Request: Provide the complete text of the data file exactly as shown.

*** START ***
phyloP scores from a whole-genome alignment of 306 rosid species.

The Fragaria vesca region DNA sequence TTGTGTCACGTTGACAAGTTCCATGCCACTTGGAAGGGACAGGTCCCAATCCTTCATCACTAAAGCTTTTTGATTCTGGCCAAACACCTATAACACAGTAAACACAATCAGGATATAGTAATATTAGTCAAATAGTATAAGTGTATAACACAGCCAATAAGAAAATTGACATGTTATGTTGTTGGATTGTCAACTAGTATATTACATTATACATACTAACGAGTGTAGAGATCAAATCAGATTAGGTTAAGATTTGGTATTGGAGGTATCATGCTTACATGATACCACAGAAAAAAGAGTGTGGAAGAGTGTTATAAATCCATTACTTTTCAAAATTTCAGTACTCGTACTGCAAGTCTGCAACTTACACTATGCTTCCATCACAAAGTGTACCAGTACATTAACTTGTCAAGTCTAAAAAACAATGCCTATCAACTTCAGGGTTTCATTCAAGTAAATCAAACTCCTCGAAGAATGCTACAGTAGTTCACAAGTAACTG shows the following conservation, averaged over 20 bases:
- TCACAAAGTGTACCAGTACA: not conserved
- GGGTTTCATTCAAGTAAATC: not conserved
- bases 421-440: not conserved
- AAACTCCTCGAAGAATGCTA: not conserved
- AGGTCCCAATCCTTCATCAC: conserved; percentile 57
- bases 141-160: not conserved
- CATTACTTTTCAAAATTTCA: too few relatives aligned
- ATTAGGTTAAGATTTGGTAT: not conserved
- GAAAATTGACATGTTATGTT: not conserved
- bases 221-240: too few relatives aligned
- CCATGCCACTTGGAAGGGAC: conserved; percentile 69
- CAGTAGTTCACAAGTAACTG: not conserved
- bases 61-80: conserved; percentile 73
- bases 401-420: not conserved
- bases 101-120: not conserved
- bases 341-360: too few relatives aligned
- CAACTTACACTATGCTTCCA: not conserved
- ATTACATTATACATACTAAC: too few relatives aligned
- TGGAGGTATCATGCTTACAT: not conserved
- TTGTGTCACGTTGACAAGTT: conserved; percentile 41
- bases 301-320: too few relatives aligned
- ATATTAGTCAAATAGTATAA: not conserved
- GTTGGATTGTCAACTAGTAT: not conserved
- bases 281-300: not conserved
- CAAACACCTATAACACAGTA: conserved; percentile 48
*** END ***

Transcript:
phyloP scores from a whole-genome alignment of 306 rosid species.

The Fragaria vesca region DNA sequence TTGTGTCACGTTGACAAGTTCCATGCCACTTGGAAGGGACAGGTCCCAATCCTTCATCACTAAAGCTTTTTGATTCTGGCCAAACACCTATAACACAGTAAACACAATCAGGATATAGTAATATTAGTCAAATAGTATAAGTGTATAACACAGCCAATAAGAAAATTGACATGTTATGTTGTTGGATTGTCAACTAGTATATTACATTATACATACTAACGAGTGTAGAGATCAAATCAGATTAGGTTAAGATTTGGTATTGGAGGTATCATGCTTACATGATACCACAGAAAAAAGAGTGTGGAAGAGTGTTATAAATCCATTACTTTTCAAAATTTCAGTACTCGTACTGCAAGTCTGCAACTTACACTATGCTTCCATCACAAAGTGTACCAGTACATTAACTTGTCAAGTCTAAAAAACAATGCCTATCAACTTCAGGGTTTCATTCAAGTAAATCAAACTCCTCGAAGAATGCTACAGTAGTTCACAAGTAACTG shows the following conservation, averaged over 20 bases:
- TCACAAAGTGTACCAGTACA: not conserved
- GGGTTTCATTCAAGTAAATC: not conserved
- bases 421-440: not conserved
- AAACTCCTCGAAGAATGCTA: not conserved
- AGGTCCCAATCCTTCATCAC: conserved; percentile 57
- bases 141-160: not conserved
- CATTACTTTTCAAAATTTCA: too few relatives aligned
- ATTAGGTTAAGATTTGGTAT: not conserved
- GAAAATTGACATGTTATGTT: not conserved
- bases 221-240: too few relatives aligned
- CCATGCCACTTGGAAGGGAC: conserved; percentile 69
- CAGTAGTTCACAAGTAACTG: not conserved
- bases 61-80: conserved; percentile 73
- bases 401-420: not conserved
- bases 101-120: not conserved
- bases 341-360: too few relatives aligned
- CAACTTACACTATGCTTCCA: not conserved
- ATTACATTATACATACTAAC: too few relatives aligned
- TGGAGGTATCATGCTTACAT: not conserved
- TTGTGTCACGTTGACAAGTT: conserved; percentile 41
- bases 301-320: too few relatives aligned
- ATATTAGTCAAATAGTATAA: not conserved
- GTTGGATTGTCAACTAGTAT: not conserved
- bases 281-300: not conserved
- CAAACACCTATAACACAGTA: conserved; percentile 48